BACKGROUND OF THE INVENTION

Superabsorbent polymers are water insoluble, hydrogel-forming polymers capable of absorbing large quantities of aqueous fluids including synthetic urine, brines, and biological fluids such as urine, sweat, and blood, while retaining the absorbed fluids under pressure. Hydrogel-forming superabsorbent polymers are useful as absorbents for water and aqueous body fluids when the polymers are incorporated in absorbent articles, such as disposable diapers, adult incontinence pads, sanitary napkins, and bandages. Many of the existing superabsorbents are formed from unsaturated carboxylic acid monomers including acrylic acid, methacrylic acid, alkylacrylates, and acrylamides which are rendered water insoluble by crosslinking.

The degree of crosslinking affects the absorbent capacity and gel strength of a superabsorbent. Capacity is a measure of the amount of fluid which a given amount of superabsorbent polymer will absorb. Gel strength indicates the tendency of the hydrogel once formed to deform under an applied stress. Polymers exhibiting inadequate gel strength will form a hydrogel which deforms and fills the void space in an absorbent article, inhibiting absorbent capacity and fluid distribution throughout the article. Polymers having low absorbent capacity are incapable of absorbing a sufficient amount of the fluid encountered in use of a diaper or other absorbent article. A polymer having a high gel strength generally possesses a low absorption capacity, and a polymer having a high absorption capacity typically possesses a low absorption rate because of gel blocking phenomenon or low gel strength after absorption.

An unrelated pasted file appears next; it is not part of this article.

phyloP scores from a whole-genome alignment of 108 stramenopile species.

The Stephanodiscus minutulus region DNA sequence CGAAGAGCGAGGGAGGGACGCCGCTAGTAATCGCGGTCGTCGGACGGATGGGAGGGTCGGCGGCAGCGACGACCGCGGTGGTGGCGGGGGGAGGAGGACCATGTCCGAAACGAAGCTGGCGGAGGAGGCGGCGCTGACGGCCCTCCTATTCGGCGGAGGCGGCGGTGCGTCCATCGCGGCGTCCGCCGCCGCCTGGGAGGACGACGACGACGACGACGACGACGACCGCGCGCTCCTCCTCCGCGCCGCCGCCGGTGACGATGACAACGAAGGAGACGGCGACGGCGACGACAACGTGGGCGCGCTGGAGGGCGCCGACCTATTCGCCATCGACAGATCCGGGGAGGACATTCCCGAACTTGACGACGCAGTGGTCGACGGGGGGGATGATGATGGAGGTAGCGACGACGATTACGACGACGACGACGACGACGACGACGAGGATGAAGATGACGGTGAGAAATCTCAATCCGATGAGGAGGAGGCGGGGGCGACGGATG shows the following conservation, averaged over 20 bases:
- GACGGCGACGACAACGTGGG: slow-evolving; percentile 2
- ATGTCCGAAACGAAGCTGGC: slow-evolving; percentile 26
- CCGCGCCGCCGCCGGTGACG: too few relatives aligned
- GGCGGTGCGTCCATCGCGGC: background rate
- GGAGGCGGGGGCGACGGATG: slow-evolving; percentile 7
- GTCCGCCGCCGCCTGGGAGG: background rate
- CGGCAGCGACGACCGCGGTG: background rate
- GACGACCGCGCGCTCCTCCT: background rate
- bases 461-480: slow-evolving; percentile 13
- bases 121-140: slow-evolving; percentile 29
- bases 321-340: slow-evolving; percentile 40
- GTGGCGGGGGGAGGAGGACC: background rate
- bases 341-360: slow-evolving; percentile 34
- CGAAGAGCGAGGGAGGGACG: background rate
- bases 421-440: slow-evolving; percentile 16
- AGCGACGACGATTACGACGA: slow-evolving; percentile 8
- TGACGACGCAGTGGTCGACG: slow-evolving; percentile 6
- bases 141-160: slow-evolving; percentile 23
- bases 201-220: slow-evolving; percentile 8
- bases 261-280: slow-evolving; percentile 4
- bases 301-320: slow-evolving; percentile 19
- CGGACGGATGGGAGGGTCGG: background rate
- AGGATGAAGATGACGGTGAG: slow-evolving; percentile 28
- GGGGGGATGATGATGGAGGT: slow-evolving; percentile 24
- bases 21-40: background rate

Another characteristic that a superabsorbent polymer must possess is an acceptable level of extractable, water soluble polymer remaining within the superabsorbent. The extractable polymer can leach out of a hydrogel when fluids contact the superabsorbent. The extractables that leach out of the superabsorbent apparently lower the absorption speed and capacity of the superabsorbent, resulting in leakage of the fluid from an absorbent article.

Commercially available superabsorbents generally possess sufficient capacity, but do not have adequate gel strength, swell rate (i.e., absorption speed) and absorption under pressure for the absorbent articles of reduced size and thickness that are now being produced. As fluff fiber in absorbent products is replaced with greater amounts of superabsorbent polymer, the polymer has to perform the functions of the fluff fiber. The polymer must quickly absorb fluid and transport it throughout an absorbent! article without releasing the stored fluid from the swelled hydrogel on exertion of pressure. Accordingly, the swollen gel particles cannot impede absorption of additional fluid by forming a barrier, but must maintain their liquid permeability.

In order to improve the absorption speed of superabsorbent polymers, blowing agents have been incorporated into superabsorbents as described in U.S. Pat. Nos. 5,118,719 and 5,145,713. As the blowing agent is dispersed throughout the monomer solution during polymerization, it releases carbon dioxide when heated. The porosity of the resultant superabsorbent polymer provides more surface area within the polymer particles, increasing the rate at which fluid is absorbed by the polymer.